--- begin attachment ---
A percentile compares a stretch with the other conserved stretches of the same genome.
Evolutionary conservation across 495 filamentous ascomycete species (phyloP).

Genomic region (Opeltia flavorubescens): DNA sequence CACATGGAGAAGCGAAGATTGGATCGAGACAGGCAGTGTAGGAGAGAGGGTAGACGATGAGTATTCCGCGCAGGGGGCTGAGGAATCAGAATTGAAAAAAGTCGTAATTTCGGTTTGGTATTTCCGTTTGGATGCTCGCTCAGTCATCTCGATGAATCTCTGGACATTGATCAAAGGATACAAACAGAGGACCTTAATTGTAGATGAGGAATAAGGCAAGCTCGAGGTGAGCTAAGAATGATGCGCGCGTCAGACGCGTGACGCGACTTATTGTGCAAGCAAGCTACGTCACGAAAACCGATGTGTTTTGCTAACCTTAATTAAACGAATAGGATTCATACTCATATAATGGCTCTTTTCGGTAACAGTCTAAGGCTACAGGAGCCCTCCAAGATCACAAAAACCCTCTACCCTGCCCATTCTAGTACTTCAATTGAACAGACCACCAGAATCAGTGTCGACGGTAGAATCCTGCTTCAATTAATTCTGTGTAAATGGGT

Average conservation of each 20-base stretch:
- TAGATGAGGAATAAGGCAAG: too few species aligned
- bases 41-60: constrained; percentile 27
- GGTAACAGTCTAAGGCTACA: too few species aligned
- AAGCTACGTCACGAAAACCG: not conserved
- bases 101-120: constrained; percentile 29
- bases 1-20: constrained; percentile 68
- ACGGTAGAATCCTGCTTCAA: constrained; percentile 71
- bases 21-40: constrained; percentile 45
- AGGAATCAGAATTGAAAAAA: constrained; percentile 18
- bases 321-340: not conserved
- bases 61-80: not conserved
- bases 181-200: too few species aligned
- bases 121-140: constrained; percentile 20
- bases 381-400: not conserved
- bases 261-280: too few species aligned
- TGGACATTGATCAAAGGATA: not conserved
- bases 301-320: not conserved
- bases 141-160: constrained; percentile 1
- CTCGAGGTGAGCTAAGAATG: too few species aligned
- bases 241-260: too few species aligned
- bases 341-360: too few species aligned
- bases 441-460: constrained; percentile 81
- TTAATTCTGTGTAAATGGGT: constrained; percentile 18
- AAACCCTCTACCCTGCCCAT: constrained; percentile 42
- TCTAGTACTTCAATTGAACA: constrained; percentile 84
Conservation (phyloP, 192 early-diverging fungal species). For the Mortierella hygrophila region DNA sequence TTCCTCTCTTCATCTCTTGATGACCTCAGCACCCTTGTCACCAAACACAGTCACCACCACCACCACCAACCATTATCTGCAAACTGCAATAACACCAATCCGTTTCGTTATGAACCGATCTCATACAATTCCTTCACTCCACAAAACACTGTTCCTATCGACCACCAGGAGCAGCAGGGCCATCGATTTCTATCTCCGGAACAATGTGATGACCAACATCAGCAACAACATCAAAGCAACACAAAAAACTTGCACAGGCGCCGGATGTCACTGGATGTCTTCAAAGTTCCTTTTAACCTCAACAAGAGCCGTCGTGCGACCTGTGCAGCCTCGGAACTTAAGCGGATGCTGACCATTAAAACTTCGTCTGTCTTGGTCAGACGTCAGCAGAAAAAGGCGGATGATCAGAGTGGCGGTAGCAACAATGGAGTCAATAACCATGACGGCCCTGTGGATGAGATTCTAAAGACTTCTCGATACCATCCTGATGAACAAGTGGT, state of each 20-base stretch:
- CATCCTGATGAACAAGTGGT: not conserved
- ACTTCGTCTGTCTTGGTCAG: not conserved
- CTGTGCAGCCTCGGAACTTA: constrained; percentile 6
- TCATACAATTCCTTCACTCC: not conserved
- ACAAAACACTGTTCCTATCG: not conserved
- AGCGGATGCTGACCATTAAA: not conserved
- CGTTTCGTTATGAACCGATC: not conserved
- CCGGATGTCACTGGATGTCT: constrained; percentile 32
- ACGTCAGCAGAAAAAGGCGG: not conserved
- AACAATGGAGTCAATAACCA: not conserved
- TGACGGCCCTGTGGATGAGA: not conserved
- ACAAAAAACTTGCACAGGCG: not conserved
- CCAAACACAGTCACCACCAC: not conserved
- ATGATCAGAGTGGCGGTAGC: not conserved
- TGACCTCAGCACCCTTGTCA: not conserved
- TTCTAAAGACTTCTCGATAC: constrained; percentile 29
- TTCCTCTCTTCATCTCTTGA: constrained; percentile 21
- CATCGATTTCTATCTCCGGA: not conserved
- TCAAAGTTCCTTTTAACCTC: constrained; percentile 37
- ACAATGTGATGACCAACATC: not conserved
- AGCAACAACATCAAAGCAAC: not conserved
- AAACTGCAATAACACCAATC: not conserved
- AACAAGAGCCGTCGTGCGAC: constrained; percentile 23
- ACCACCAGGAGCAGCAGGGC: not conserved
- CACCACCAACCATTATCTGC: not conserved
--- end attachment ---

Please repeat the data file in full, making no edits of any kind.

A percentile compares a stretch with the other conserved stretches of the same genome.
Evolutionary conservation across 495 filamentous ascomycete species (phyloP).

Genomic region (Opeltia flavorubescens): DNA sequence CACATGGAGAAGCGAAGATTGGATCGAGACAGGCAGTGTAGGAGAGAGGGTAGACGATGAGTATTCCGCGCAGGGGGCTGAGGAATCAGAATTGAAAAAAGTCGTAATTTCGGTTTGGTATTTCCGTTTGGATGCTCGCTCAGTCATCTCGATGAATCTCTGGACATTGATCAAAGGATACAAACAGAGGACCTTAATTGTAGATGAGGAATAAGGCAAGCTCGAGGTGAGCTAAGAATGATGCGCGCGTCAGACGCGTGACGCGACTTATTGTGCAAGCAAGCTACGTCACGAAAACCGATGTGTTTTGCTAACCTTAATTAAACGAATAGGATTCATACTCATATAATGGCTCTTTTCGGTAACAGTCTAAGGCTACAGGAGCCCTCCAAGATCACAAAAACCCTCTACCCTGCCCATTCTAGTACTTCAATTGAACAGACCACCAGAATCAGTGTCGACGGTAGAATCCTGCTTCAATTAATTCTGTGTAAATGGGT

Average conservation of each 20-base stretch:
- TAGATGAGGAATAAGGCAAG: too few species aligned
- bases 41-60: constrained; percentile 27
- GGTAACAGTCTAAGGCTACA: too few species aligned
- AAGCTACGTCACGAAAACCG: not conserved
- bases 101-120: constrained; percentile 29
- bases 1-20: constrained; percentile 68
- ACGGTAGAATCCTGCTTCAA: constrained; percentile 71
- bases 21-40: constrained; percentile 45
- AGGAATCAGAATTGAAAAAA: constrained; percentile 18
- bases 321-340: not conserved
- bases 61-80: not conserved
- bases 181-200: too few species aligned
- bases 121-140: constrained; percentile 20
- bases 381-400: not conserved
- bases 261-280: too few species aligned
- TGGACATTGATCAAAGGATA: not conserved
- bases 301-320: not conserved
- bases 141-160: constrained; percentile 1
- CTCGAGGTGAGCTAAGAATG: too few species aligned
- bases 241-260: too few species aligned
- bases 341-360: too few species aligned
- bases 441-460: constrained; percentile 81
- TTAATTCTGTGTAAATGGGT: constrained; percentile 18
- AAACCCTCTACCCTGCCCAT: constrained; percentile 42
- TCTAGTACTTCAATTGAACA: constrained; percentile 84
Conservation (phyloP, 192 early-diverging fungal species). For the Mortierella hygrophila region DNA sequence TTCCTCTCTTCATCTCTTGATGACCTCAGCACCCTTGTCACCAAACACAGTCACCACCACCACCACCAACCATTATCTGCAAACTGCAATAACACCAATCCGTTTCGTTATGAACCGATCTCATACAATTCCTTCACTCCACAAAACACTGTTCCTATCGACCACCAGGAGCAGCAGGGCCATCGATTTCTATCTCCGGAACAATGTGATGACCAACATCAGCAACAACATCAAAGCAACACAAAAAACTTGCACAGGCGCCGGATGTCACTGGATGTCTTCAAAGTTCCTTTTAACCTCAACAAGAGCCGTCGTGCGACCTGTGCAGCCTCGGAACTTAAGCGGATGCTGACCATTAAAACTTCGTCTGTCTTGGTCAGACGTCAGCAGAAAAAGGCGGATGATCAGAGTGGCGGTAGCAACAATGGAGTCAATAACCATGACGGCCCTGTGGATGAGATTCTAAAGACTTCTCGATACCATCCTGATGAACAAGTGGT, state of each 20-base stretch:
- CATCCTGATGAACAAGTGGT: not conserved
- ACTTCGTCTGTCTTGGTCAG: not conserved
- CTGTGCAGCCTCGGAACTTA: constrained; percentile 6
- TCATACAATTCCTTCACTCC: not conserved
- ACAAAACACTGTTCCTATCG: not conserved
- AGCGGATGCTGACCATTAAA: not conserved
- CGTTTCGTTATGAACCGATC: not conserved
- CCGGATGTCACTGGATGTCT: constrained; percentile 32
- ACGTCAGCAGAAAAAGGCGG: not conserved
- AACAATGGAGTCAATAACCA: not conserved
- TGACGGCCCTGTGGATGAGA: not conserved
- ACAAAAAACTTGCACAGGCG: not conserved
- CCAAACACAGTCACCACCAC: not conserved
- ATGATCAGAGTGGCGGTAGC: not conserved
- TGACCTCAGCACCCTTGTCA: not conserved
- TTCTAAAGACTTCTCGATAC: constrained; percentile 29
- TTCCTCTCTTCATCTCTTGA: constrained; percentile 21
- CATCGATTTCTATCTCCGGA: not conserved
- TCAAAGTTCCTTTTAACCTC: constrained; percentile 37
- ACAATGTGATGACCAACATC: not conserved
- AGCAACAACATCAAAGCAAC: not conserved
- AAACTGCAATAACACCAATC: not conserved
- AACAAGAGCCGTCGTGCGAC: constrained; percentile 23
- ACCACCAGGAGCAGCAGGGC: not conserved
- CACCACCAACCATTATCTGC: not conserved